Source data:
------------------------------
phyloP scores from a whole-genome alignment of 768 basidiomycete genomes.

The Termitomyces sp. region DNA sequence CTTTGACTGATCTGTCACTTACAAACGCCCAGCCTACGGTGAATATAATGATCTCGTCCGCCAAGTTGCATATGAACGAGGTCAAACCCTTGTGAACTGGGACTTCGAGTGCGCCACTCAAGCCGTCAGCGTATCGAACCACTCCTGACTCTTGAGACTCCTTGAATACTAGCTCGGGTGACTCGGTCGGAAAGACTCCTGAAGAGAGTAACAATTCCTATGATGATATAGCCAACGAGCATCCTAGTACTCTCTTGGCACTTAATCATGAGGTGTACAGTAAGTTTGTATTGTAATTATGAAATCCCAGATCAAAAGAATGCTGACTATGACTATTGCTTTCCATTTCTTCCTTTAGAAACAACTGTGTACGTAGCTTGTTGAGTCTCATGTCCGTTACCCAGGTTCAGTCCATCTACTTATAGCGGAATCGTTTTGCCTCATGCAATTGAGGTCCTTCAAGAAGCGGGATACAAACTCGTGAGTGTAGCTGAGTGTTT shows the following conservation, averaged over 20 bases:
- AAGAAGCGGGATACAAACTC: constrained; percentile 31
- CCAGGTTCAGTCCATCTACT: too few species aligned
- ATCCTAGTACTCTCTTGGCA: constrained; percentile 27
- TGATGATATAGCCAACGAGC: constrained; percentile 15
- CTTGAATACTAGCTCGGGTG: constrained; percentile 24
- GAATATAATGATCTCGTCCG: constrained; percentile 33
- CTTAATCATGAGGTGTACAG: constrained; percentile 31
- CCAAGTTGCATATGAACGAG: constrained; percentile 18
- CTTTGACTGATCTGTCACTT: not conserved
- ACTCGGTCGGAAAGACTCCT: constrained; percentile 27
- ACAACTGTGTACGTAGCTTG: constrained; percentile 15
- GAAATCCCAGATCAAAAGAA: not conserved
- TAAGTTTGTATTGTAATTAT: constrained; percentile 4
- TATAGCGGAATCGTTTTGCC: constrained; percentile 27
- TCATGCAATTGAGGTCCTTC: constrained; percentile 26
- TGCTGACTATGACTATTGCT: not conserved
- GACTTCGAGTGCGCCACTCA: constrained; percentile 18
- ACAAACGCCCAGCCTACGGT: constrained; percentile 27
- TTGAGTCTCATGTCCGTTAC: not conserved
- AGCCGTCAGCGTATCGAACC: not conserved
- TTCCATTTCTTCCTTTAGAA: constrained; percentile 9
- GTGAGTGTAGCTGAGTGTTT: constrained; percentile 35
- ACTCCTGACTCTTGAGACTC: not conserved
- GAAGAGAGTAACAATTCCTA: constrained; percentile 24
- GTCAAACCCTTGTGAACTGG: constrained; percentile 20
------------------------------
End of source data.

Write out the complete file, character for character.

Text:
phyloP scores from a whole-genome alignment of 768 basidiomycete genomes.

The Termitomyces sp. region DNA sequence CTTTGACTGATCTGTCACTTACAAACGCCCAGCCTACGGTGAATATAATGATCTCGTCCGCCAAGTTGCATATGAACGAGGTCAAACCCTTGTGAACTGGGACTTCGAGTGCGCCACTCAAGCCGTCAGCGTATCGAACCACTCCTGACTCTTGAGACTCCTTGAATACTAGCTCGGGTGACTCGGTCGGAAAGACTCCTGAAGAGAGTAACAATTCCTATGATGATATAGCCAACGAGCATCCTAGTACTCTCTTGGCACTTAATCATGAGGTGTACAGTAAGTTTGTATTGTAATTATGAAATCCCAGATCAAAAGAATGCTGACTATGACTATTGCTTTCCATTTCTTCCTTTAGAAACAACTGTGTACGTAGCTTGTTGAGTCTCATGTCCGTTACCCAGGTTCAGTCCATCTACTTATAGCGGAATCGTTTTGCCTCATGCAATTGAGGTCCTTCAAGAAGCGGGATACAAACTCGTGAGTGTAGCTGAGTGTTT shows the following conservation, averaged over 20 bases:
- AAGAAGCGGGATACAAACTC: constrained; percentile 31
- CCAGGTTCAGTCCATCTACT: too few species aligned
- ATCCTAGTACTCTCTTGGCA: constrained; percentile 27
- TGATGATATAGCCAACGAGC: constrained; percentile 15
- CTTGAATACTAGCTCGGGTG: constrained; percentile 24
- GAATATAATGATCTCGTCCG: constrained; percentile 33
- CTTAATCATGAGGTGTACAG: constrained; percentile 31
- CCAAGTTGCATATGAACGAG: constrained; percentile 18
- CTTTGACTGATCTGTCACTT: not conserved
- ACTCGGTCGGAAAGACTCCT: constrained; percentile 27
- ACAACTGTGTACGTAGCTTG: constrained; percentile 15
- GAAATCCCAGATCAAAAGAA: not conserved
- TAAGTTTGTATTGTAATTAT: constrained; percentile 4
- TATAGCGGAATCGTTTTGCC: constrained; percentile 27
- TCATGCAATTGAGGTCCTTC: constrained; percentile 26
- TGCTGACTATGACTATTGCT: not conserved
- GACTTCGAGTGCGCCACTCA: constrained; percentile 18
- ACAAACGCCCAGCCTACGGT: constrained; percentile 27
- TTGAGTCTCATGTCCGTTAC: not conserved
- AGCCGTCAGCGTATCGAACC: not conserved
- TTCCATTTCTTCCTTTAGAA: constrained; percentile 9
- GTGAGTGTAGCTGAGTGTTT: constrained; percentile 35
- ACTCCTGACTCTTGAGACTC: not conserved
- GAAGAGAGTAACAATTCCTA: constrained; percentile 24
- GTCAAACCCTTGTGAACTGG: constrained; percentile 20